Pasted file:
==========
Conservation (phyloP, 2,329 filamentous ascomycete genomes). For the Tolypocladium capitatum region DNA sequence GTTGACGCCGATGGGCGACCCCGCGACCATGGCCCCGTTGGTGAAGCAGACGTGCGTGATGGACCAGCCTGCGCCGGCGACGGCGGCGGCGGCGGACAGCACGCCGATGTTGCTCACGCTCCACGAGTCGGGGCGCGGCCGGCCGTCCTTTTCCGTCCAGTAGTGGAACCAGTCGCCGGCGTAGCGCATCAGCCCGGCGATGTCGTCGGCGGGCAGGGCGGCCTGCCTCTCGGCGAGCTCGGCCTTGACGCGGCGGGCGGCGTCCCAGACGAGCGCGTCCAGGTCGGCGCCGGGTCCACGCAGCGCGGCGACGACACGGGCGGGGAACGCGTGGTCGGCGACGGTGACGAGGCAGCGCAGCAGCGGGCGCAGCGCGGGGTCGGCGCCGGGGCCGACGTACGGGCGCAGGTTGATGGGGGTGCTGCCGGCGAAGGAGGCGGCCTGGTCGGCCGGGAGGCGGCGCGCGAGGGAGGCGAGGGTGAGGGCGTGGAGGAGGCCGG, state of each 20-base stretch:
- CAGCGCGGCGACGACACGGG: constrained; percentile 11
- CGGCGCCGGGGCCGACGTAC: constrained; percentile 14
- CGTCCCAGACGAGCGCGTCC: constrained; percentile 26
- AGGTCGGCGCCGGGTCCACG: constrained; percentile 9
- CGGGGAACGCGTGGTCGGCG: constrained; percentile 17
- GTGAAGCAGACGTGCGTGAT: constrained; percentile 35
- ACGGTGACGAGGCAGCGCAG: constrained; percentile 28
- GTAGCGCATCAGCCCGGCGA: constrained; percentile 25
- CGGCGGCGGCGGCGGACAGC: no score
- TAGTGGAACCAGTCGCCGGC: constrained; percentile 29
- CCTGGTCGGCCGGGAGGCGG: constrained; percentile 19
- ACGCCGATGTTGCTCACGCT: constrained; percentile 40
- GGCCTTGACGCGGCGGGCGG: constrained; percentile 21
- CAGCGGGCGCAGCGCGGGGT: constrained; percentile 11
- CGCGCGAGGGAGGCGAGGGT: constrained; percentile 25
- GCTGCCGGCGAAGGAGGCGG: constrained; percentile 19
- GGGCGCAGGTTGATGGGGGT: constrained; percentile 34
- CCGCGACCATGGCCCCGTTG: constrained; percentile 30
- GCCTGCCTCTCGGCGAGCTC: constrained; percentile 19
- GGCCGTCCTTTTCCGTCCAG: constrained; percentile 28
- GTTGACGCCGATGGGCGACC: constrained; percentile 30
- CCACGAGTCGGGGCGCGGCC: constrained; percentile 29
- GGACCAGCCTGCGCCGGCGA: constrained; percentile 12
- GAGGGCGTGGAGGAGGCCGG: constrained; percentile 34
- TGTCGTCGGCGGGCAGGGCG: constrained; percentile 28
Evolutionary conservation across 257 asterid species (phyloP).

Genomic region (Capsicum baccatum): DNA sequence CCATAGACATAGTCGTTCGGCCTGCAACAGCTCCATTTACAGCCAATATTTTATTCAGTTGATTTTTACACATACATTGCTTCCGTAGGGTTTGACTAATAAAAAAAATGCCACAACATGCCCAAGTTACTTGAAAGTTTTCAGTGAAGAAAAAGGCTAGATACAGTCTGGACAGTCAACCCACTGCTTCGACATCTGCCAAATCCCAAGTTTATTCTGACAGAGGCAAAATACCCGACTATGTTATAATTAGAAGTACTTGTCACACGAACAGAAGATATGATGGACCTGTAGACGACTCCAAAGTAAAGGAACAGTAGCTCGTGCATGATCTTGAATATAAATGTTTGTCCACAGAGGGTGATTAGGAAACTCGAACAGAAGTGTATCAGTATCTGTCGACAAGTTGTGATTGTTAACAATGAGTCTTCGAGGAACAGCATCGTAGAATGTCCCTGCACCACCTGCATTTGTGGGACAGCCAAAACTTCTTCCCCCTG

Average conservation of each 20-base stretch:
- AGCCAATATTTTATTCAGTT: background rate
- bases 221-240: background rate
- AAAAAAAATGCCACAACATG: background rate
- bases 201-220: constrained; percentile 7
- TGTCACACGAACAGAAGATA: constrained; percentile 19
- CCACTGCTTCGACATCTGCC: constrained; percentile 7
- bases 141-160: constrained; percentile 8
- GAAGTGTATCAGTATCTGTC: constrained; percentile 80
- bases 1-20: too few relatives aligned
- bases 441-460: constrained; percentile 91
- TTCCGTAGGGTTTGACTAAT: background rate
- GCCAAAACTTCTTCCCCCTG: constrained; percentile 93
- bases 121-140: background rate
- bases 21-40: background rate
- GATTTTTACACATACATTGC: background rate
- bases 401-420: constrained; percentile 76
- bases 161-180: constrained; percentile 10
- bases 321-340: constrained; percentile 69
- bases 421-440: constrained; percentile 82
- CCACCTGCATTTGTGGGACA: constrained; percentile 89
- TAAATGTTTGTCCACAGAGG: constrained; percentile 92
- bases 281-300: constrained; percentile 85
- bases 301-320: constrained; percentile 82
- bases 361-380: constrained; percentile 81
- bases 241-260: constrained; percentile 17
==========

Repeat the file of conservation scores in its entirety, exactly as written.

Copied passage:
Conservation (phyloP, 2,329 filamentous ascomycete genomes). For the Tolypocladium capitatum region DNA sequence GTTGACGCCGATGGGCGACCCCGCGACCATGGCCCCGTTGGTGAAGCAGACGTGCGTGATGGACCAGCCTGCGCCGGCGACGGCGGCGGCGGCGGACAGCACGCCGATGTTGCTCACGCTCCACGAGTCGGGGCGCGGCCGGCCGTCCTTTTCCGTCCAGTAGTGGAACCAGTCGCCGGCGTAGCGCATCAGCCCGGCGATGTCGTCGGCGGGCAGGGCGGCCTGCCTCTCGGCGAGCTCGGCCTTGACGCGGCGGGCGGCGTCCCAGACGAGCGCGTCCAGGTCGGCGCCGGGTCCACGCAGCGCGGCGACGACACGGGCGGGGAACGCGTGGTCGGCGACGGTGACGAGGCAGCGCAGCAGCGGGCGCAGCGCGGGGTCGGCGCCGGGGCCGACGTACGGGCGCAGGTTGATGGGGGTGCTGCCGGCGAAGGAGGCGGCCTGGTCGGCCGGGAGGCGGCGCGCGAGGGAGGCGAGGGTGAGGGCGTGGAGGAGGCCGG, state of each 20-base stretch:
- CAGCGCGGCGACGACACGGG: constrained; percentile 11
- CGGCGCCGGGGCCGACGTAC: constrained; percentile 14
- CGTCCCAGACGAGCGCGTCC: constrained; percentile 26
- AGGTCGGCGCCGGGTCCACG: constrained; percentile 9
- CGGGGAACGCGTGGTCGGCG: constrained; percentile 17
- GTGAAGCAGACGTGCGTGAT: constrained; percentile 35
- ACGGTGACGAGGCAGCGCAG: constrained; percentile 28
- GTAGCGCATCAGCCCGGCGA: constrained; percentile 25
- CGGCGGCGGCGGCGGACAGC: no score
- TAGTGGAACCAGTCGCCGGC: constrained; percentile 29
- CCTGGTCGGCCGGGAGGCGG: constrained; percentile 19
- ACGCCGATGTTGCTCACGCT: constrained; percentile 40
- GGCCTTGACGCGGCGGGCGG: constrained; percentile 21
- CAGCGGGCGCAGCGCGGGGT: constrained; percentile 11
- CGCGCGAGGGAGGCGAGGGT: constrained; percentile 25
- GCTGCCGGCGAAGGAGGCGG: constrained; percentile 19
- GGGCGCAGGTTGATGGGGGT: constrained; percentile 34
- CCGCGACCATGGCCCCGTTG: constrained; percentile 30
- GCCTGCCTCTCGGCGAGCTC: constrained; percentile 19
- GGCCGTCCTTTTCCGTCCAG: constrained; percentile 28
- GTTGACGCCGATGGGCGACC: constrained; percentile 30
- CCACGAGTCGGGGCGCGGCC: constrained; percentile 29
- GGACCAGCCTGCGCCGGCGA: constrained; percentile 12
- GAGGGCGTGGAGGAGGCCGG: constrained; percentile 34
- TGTCGTCGGCGGGCAGGGCG: constrained; percentile 28
Evolutionary conservation across 257 asterid species (phyloP).

Genomic region (Capsicum baccatum): DNA sequence CCATAGACATAGTCGTTCGGCCTGCAACAGCTCCATTTACAGCCAATATTTTATTCAGTTGATTTTTACACATACATTGCTTCCGTAGGGTTTGACTAATAAAAAAAATGCCACAACATGCCCAAGTTACTTGAAAGTTTTCAGTGAAGAAAAAGGCTAGATACAGTCTGGACAGTCAACCCACTGCTTCGACATCTGCCAAATCCCAAGTTTATTCTGACAGAGGCAAAATACCCGACTATGTTATAATTAGAAGTACTTGTCACACGAACAGAAGATATGATGGACCTGTAGACGACTCCAAAGTAAAGGAACAGTAGCTCGTGCATGATCTTGAATATAAATGTTTGTCCACAGAGGGTGATTAGGAAACTCGAACAGAAGTGTATCAGTATCTGTCGACAAGTTGTGATTGTTAACAATGAGTCTTCGAGGAACAGCATCGTAGAATGTCCCTGCACCACCTGCATTTGTGGGACAGCCAAAACTTCTTCCCCCTG

Average conservation of each 20-base stretch:
- AGCCAATATTTTATTCAGTT: background rate
- bases 221-240: background rate
- AAAAAAAATGCCACAACATG: background rate
- bases 201-220: constrained; percentile 7
- TGTCACACGAACAGAAGATA: constrained; percentile 19
- CCACTGCTTCGACATCTGCC: constrained; percentile 7
- bases 141-160: constrained; percentile 8
- GAAGTGTATCAGTATCTGTC: constrained; percentile 80
- bases 1-20: too few relatives aligned
- bases 441-460: constrained; percentile 91
- TTCCGTAGGGTTTGACTAAT: background rate
- GCCAAAACTTCTTCCCCCTG: constrained; percentile 93
- bases 121-140: background rate
- bases 21-40: background rate
- GATTTTTACACATACATTGC: background rate
- bases 401-420: constrained; percentile 76
- bases 161-180: constrained; percentile 10
- bases 321-340: constrained; percentile 69
- bases 421-440: constrained; percentile 82
- CCACCTGCATTTGTGGGACA: constrained; percentile 89
- TAAATGTTTGTCCACAGAGG: constrained; percentile 92
- bases 281-300: constrained; percentile 85
- bases 301-320: constrained; percentile 82
- bases 361-380: constrained; percentile 81
- bases 241-260: constrained; percentile 17